List of Parliamentary constituencies in Cambridgeshire

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Location of the county of Cambridgeshire (red) and the Peterborough unitary authority (orange) in England.

The ceremonial county of Cambridgeshire (which includes the area of the Peterborough unitary authority) is divided into seven parliamentary constituencies. There are two borough constituencies and five county constituencies, which each elect one Member of Parliament to represent it in the Parliament of the United Kingdom.

Constituencies[edit]

      † Conservative       ‡ Labour       ¤ Liberal Democrat

Constituency[nb 1] Electorate[1] Majority[nb 2][2] Member of Parliament Nearest opposition[nb 3] Electoral wards[3][4] Map
Cambridge BC 75,926 6,792   Julian Huppert ¤   Nick Hillman † Cambridge City Council: Abbey, Arbury, Castle, Cherry Hinton, Coleridge, East Chesterton, King’s Hedges, Market, Newnham, Petersfield, Romsey, Trumpington, West Chesterton.
A small constituency, located in the centre of the county.
Huntingdon CC 77,592 10,819   Jonathan Djanogly   Martin Land ¤ Huntingdonshire District Council: Alconbury and The Stukeleys, Brampton, Buckden, Fenstanton, Godmanchester, Gransden and The Offords, Huntingdon East, Huntingdon North, Huntingdon West, Kimbolton and Staughton, Little Paxton, St Ives East, St Ives South, St Ives West, St Neots Eaton Ford, St Neots Eaton Socon, St Neots Eynesbury, St Neots Priory Park, The Hemingfords.
A medium constituency in the southwest of the county.
North East Cambridgeshire CC 79,907 16,425   Stephen Barclay   Lorna Spenceley ¤ East Cambridgeshire District Council: Downham Villages, Littleport East, Littleport West, Sutton.
Fenland District Council: Bassenhally, Benwick, Coates and Eastrea, Birch, Clarkson, Delph, Doddington, Elm and Christchurch, Hill, Kingsmoor, Kirkgate, Lattersey, Manea, March East, March North, March West, Medworth, Parson Drove and Wisbech St Mary, Peckover, Roman Bank, St Andrews, St Marys, Slade Lode, Staithe, The Mills, Waterlees, Wenneye, Wimblington.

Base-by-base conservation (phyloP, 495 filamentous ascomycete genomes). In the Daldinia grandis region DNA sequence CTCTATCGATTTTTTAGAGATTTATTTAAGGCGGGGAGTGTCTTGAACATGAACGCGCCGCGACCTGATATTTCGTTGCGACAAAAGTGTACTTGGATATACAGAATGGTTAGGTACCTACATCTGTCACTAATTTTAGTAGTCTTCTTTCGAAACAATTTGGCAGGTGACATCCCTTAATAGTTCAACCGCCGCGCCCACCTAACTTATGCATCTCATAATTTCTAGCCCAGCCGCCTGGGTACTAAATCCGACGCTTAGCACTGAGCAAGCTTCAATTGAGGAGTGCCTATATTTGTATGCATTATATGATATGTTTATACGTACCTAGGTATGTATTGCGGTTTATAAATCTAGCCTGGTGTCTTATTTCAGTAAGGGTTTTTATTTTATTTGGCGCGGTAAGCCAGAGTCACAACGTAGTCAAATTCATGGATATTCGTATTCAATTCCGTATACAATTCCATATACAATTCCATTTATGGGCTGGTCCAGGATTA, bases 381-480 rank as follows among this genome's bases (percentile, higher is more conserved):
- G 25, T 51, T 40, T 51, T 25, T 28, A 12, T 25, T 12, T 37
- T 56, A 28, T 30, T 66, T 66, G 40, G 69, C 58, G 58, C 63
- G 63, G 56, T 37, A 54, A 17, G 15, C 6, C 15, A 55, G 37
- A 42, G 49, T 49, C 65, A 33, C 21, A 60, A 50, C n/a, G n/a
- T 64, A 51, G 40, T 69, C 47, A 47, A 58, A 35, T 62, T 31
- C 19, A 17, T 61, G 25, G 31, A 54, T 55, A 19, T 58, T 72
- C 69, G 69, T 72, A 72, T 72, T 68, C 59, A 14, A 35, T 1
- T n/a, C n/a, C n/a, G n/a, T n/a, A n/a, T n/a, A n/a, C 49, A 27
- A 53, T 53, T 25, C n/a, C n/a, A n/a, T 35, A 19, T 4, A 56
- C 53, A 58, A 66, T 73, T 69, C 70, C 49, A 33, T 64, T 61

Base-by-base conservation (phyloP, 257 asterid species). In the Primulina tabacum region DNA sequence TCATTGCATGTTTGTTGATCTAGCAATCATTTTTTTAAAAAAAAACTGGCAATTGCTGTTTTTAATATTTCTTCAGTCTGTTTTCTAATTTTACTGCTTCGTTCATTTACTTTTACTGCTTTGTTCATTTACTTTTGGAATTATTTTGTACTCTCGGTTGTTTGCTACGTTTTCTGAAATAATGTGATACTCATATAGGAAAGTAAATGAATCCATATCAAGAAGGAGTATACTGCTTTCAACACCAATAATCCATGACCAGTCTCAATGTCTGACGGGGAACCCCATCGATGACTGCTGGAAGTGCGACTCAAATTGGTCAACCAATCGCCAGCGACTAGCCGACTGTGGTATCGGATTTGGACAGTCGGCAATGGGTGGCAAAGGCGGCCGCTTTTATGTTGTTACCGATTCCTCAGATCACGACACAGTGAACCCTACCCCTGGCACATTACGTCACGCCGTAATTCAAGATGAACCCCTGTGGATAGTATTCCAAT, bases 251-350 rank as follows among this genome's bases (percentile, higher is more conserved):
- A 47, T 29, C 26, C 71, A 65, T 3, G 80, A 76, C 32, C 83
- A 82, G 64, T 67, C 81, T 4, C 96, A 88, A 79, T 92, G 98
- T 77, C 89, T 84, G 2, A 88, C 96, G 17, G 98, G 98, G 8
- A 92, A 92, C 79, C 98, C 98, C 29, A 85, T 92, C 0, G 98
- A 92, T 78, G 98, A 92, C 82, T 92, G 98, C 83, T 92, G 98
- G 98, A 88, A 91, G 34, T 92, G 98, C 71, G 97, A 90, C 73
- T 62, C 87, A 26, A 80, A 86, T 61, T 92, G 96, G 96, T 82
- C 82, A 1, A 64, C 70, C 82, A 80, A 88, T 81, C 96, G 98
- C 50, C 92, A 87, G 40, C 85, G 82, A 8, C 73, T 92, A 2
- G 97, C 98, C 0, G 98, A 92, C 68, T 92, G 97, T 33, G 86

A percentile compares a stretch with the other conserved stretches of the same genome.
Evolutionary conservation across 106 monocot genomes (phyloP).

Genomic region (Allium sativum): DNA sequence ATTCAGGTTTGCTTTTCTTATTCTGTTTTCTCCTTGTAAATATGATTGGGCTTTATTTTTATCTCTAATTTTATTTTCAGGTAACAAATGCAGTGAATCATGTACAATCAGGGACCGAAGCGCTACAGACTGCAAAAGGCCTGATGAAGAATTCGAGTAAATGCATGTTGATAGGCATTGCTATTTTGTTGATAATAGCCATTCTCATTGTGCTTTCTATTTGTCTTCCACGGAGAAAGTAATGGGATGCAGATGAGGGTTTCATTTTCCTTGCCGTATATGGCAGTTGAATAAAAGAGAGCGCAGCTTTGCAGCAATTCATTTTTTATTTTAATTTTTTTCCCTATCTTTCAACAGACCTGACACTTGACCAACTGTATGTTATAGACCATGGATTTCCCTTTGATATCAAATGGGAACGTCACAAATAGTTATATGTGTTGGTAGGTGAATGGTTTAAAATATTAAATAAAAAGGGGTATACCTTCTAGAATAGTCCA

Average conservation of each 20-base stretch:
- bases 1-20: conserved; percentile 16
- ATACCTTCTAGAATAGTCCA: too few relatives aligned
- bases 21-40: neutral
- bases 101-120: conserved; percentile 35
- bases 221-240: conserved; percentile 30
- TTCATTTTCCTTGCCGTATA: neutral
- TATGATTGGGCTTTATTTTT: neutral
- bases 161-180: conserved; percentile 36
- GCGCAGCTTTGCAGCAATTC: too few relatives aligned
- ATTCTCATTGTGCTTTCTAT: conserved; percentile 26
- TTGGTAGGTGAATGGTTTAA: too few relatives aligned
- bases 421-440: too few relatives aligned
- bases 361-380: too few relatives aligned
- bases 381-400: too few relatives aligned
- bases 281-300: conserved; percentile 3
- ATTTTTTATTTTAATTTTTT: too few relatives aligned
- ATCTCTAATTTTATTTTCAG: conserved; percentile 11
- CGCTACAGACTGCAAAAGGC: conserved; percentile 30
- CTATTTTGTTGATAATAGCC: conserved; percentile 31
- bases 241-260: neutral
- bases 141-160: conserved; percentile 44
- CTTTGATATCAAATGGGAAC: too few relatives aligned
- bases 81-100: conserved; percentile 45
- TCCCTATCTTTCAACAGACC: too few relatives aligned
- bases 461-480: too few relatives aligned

A large constituency, located in the northeast of the county.
North West Cambridgeshire CC 83,959 16,677   Shailesh Vara   Kevin Wilkins ¤ Peterborough City Council: Barnack, Fletton, Glinton and Wittering, Northborough, Orton Longueville, Orton Waterville, Orton With Hampton, Stanground Central, Stanground East.
Huntingdonshire District Council: Earith, Ellington, Elton and Folksworth, Ramsey, Sawtry, Somersham, Stilton, Upwood and The Raveleys, Warboys and Bury, Yaxley and Farcet.
A medium-to-large constituency, stretching from the centre of the county to the northwest.
Peterborough BC 73,819 4,861   Stewart Jackson   Ed Murphy ‡ Peterborough City Council: Bretton North, Bretton South, Central, Dogsthorpe, East, Eye and Thorney, Newborough, North, Park, Paston, Ravensthorpe, Walton, Werrington North, Werrington South, West.
A small constituency in the northwest of the county.
South Cambridgeshire CC 75,885 7,838   Andrew Lansley   Sebastian Kindersley ¤ Cambridge City Council: Queen Edith’s.
South Cambridgeshire District Council: Bar Hill, Barton, Bassingbourn, Bourn, Caldecote, Comberton, Cottenham, Duxford, Fowlmere and Foxton, Gamlingay, Girton, Hardwick, Harston and Hauxton, Haslingfield and The Eversdens, Longstanton, Melbourn, Meldreth, Orwell and Barrington, Papworth and Elsworth, Sawston, Swavesey, The Abingtons, The Mordens, The Shelfords and Stapleford, Whittlesford.
A medium constituency in the south of the county.
South East Cambridgeshire CC 78,203 5,946   James Paice   Jonathan Chatfield ¤ East Cambridgeshire District Council: Bottisham, Burwell, Cheveley, Dullingham Villages, Ely East, Ely North, Ely South, Ely West, Fordham Villages, Haddenham, Isleham, Soham North, Soham South, Stretham, The Swaffhams.
South Cambridgeshire District Council: Balsham, Fulbourn, Histon and Impington, Linton, Milton, Teversham, The Wilbrahams, Waterbeach, Willingham and Over.
A large constituency, situated in the southeast of the county.

Boundary changes[edit]